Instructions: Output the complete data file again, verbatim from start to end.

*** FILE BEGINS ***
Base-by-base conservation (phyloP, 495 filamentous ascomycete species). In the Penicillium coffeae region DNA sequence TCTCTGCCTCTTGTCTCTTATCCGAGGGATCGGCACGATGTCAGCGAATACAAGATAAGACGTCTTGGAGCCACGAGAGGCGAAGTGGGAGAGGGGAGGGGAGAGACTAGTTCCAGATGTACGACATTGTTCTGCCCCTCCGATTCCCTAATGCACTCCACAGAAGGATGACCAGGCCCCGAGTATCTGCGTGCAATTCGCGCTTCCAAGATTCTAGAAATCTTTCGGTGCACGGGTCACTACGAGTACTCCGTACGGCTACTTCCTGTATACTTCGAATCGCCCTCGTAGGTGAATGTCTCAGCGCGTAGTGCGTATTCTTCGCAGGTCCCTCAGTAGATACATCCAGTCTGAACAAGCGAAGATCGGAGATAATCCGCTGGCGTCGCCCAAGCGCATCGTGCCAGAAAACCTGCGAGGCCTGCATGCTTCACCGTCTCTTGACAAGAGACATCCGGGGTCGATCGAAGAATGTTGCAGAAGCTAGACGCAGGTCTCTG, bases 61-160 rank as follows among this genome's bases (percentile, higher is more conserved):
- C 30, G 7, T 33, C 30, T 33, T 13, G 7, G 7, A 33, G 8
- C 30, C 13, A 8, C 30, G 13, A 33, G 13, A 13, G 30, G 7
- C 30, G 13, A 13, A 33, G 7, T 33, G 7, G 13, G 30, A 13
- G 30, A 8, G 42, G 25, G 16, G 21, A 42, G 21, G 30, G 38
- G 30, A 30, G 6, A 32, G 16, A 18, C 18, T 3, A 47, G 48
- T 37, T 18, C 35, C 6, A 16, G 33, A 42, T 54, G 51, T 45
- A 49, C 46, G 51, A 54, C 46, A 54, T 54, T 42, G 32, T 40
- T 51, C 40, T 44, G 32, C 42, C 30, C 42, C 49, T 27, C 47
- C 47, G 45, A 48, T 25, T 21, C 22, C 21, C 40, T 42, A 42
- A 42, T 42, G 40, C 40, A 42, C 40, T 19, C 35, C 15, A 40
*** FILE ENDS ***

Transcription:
Base-by-base conservation (phyloP, 495 filamentous ascomycete species). In the Penicillium coffeae region DNA sequence TCTCTGCCTCTTGTCTCTTATCCGAGGGATCGGCACGATGTCAGCGAATACAAGATAAGACGTCTTGGAGCCACGAGAGGCGAAGTGGGAGAGGGGAGGGGAGAGACTAGTTCCAGATGTACGACATTGTTCTGCCCCTCCGATTCCCTAATGCACTCCACAGAAGGATGACCAGGCCCCGAGTATCTGCGTGCAATTCGCGCTTCCAAGATTCTAGAAATCTTTCGGTGCACGGGTCACTACGAGTACTCCGTACGGCTACTTCCTGTATACTTCGAATCGCCCTCGTAGGTGAATGTCTCAGCGCGTAGTGCGTATTCTTCGCAGGTCCCTCAGTAGATACATCCAGTCTGAACAAGCGAAGATCGGAGATAATCCGCTGGCGTCGCCCAAGCGCATCGTGCCAGAAAACCTGCGAGGCCTGCATGCTTCACCGTCTCTTGACAAGAGACATCCGGGGTCGATCGAAGAATGTTGCAGAAGCTAGACGCAGGTCTCTG, bases 61-160 rank as follows among this genome's bases (percentile, higher is more conserved):
- C 30, G 7, T 33, C 30, T 33, T 13, G 7, G 7, A 33, G 8
- C 30, C 13, A 8, C 30, G 13, A 33, G 13, A 13, G 30, G 7
- C 30, G 13, A 13, A 33, G 7, T 33, G 7, G 13, G 30, A 13
- G 30, A 8, G 42, G 25, G 16, G 21, A 42, G 21, G 30, G 38
- G 30, A 30, G 6, A 32, G 16, A 18, C 18, T 3, A 47, G 48
- T 37, T 18, C 35, C 6, A 16, G 33, A 42, T 54, G 51, T 45
- A 49, C 46, G 51, A 54, C 46, A 54, T 54, T 42, G 32, T 40
- T 51, C 40, T 44, G 32, C 42, C 30, C 42, C 49, T 27, C 47
- C 47, G 45, A 48, T 25, T 21, C 22, C 21, C 40, T 42, A 42
- A 42, T 42, G 40, C 40, A 42, C 40, T 19, C 35, C 15, A 40